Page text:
PESTL or the importance of reading the news for everyone

Some time ago when holding a job search resources workshop to a group of international students, I repeated a piece of advice which I often have given before: ‘In order to become better candidates, professionals … just better people, it’s essential to read newspapers.’ An especially active student (both participative and with regards to texting during class) smiled at me and told me ‘we are a new generation – we don’t read the news or are interested in politics’. My swift response to that was that maybe this reluctance might contribute to her not yet having a job. Besides a moment of classroom banter, there was a deeper point which I was trying to make – and it has hit me this morning again when reading the news about how London Metropolitan University students are being sanctioned for perceived failures of their institution by the UK Border Agency. While I agree with the student that paper-based newspapers may be on the way out, it is their content that matters even more than it used to, to candidates and students. It’s a classic trick question in interviews to ask which relevant news source a candidate reads – invariably they are given the FT, the Economist, etc. – and then to follow up asking for details on an industry relevant current news story. This weeds out the only superficially prepared candidate from the ones who are closer to acting like the professionals they want to become. I would go beyond that though and say knowing your news – and getting daily, if not hourly – updates, all day, every day, is essential to function as a candidate, employee/r and professional, just in order to keep abreast of anything that might impact on them. Basically, one has to be in the process of conducting a constant PESTL analysis. To stick to the current example: changes to the UK student visa conditions have been going on for a long time, and it’s fairly clear that political considerations seem to trump the economic argument that international student bring in something like £4bn into the UK economy. So the legal and regulatory framework has been shifting for a while, based on a policy to reduce the number of international students coming into the country – impacting on exactly those directly when applying, or just simply wanting to finish their courses. Is this knowledge that can quickly be grasped in its complexity on the evening TV news? No, understanding this requires constant reading, updating and following relevant news sources. I don’t do this on paper either – I use Twitter, RSS feeds, LinkedIn, and several blogs to know what is going on in my field, but also in society which might impact me personally, perhaps even just later today. I used to work at London Met, and I harbour warm feelings towards my old colleagues and the many committed students I have met there. It is sad to see that they are now in maelstroem of the political, economical, social – admittedly not so much technical – but certainly legal kind. But there it is – we can learn from this that we need to be constantly on the lookout what is happening in politics and wider society, as it may affect us quicker than we think.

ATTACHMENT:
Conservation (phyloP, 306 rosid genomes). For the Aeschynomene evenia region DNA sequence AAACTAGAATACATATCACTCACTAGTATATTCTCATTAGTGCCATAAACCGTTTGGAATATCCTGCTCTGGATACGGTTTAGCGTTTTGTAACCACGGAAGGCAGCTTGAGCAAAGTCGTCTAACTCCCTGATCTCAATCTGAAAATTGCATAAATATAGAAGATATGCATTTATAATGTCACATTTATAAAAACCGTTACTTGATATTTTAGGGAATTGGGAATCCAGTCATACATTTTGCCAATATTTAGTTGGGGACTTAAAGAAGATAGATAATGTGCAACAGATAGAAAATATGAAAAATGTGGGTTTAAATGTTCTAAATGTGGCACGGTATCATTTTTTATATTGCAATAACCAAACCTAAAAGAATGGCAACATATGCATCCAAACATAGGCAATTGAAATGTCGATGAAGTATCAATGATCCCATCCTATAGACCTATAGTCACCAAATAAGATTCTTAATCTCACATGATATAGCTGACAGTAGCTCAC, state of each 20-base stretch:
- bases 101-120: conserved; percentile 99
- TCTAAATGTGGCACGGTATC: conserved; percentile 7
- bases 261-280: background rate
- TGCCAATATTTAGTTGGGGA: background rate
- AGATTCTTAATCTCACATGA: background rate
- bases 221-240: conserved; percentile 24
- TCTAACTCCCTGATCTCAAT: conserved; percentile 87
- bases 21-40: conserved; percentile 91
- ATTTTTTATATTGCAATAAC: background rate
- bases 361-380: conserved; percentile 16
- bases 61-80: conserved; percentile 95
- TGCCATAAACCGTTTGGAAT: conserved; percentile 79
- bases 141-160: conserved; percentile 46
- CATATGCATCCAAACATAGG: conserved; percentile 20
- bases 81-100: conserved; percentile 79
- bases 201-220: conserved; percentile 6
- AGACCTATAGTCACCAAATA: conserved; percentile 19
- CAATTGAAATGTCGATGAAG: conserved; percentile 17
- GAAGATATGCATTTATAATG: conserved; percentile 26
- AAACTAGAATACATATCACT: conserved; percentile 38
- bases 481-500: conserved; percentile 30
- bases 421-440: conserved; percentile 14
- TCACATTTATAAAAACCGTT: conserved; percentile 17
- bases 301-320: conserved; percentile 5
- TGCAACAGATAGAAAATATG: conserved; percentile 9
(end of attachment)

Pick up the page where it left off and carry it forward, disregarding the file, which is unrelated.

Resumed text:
September 4th, 2012 by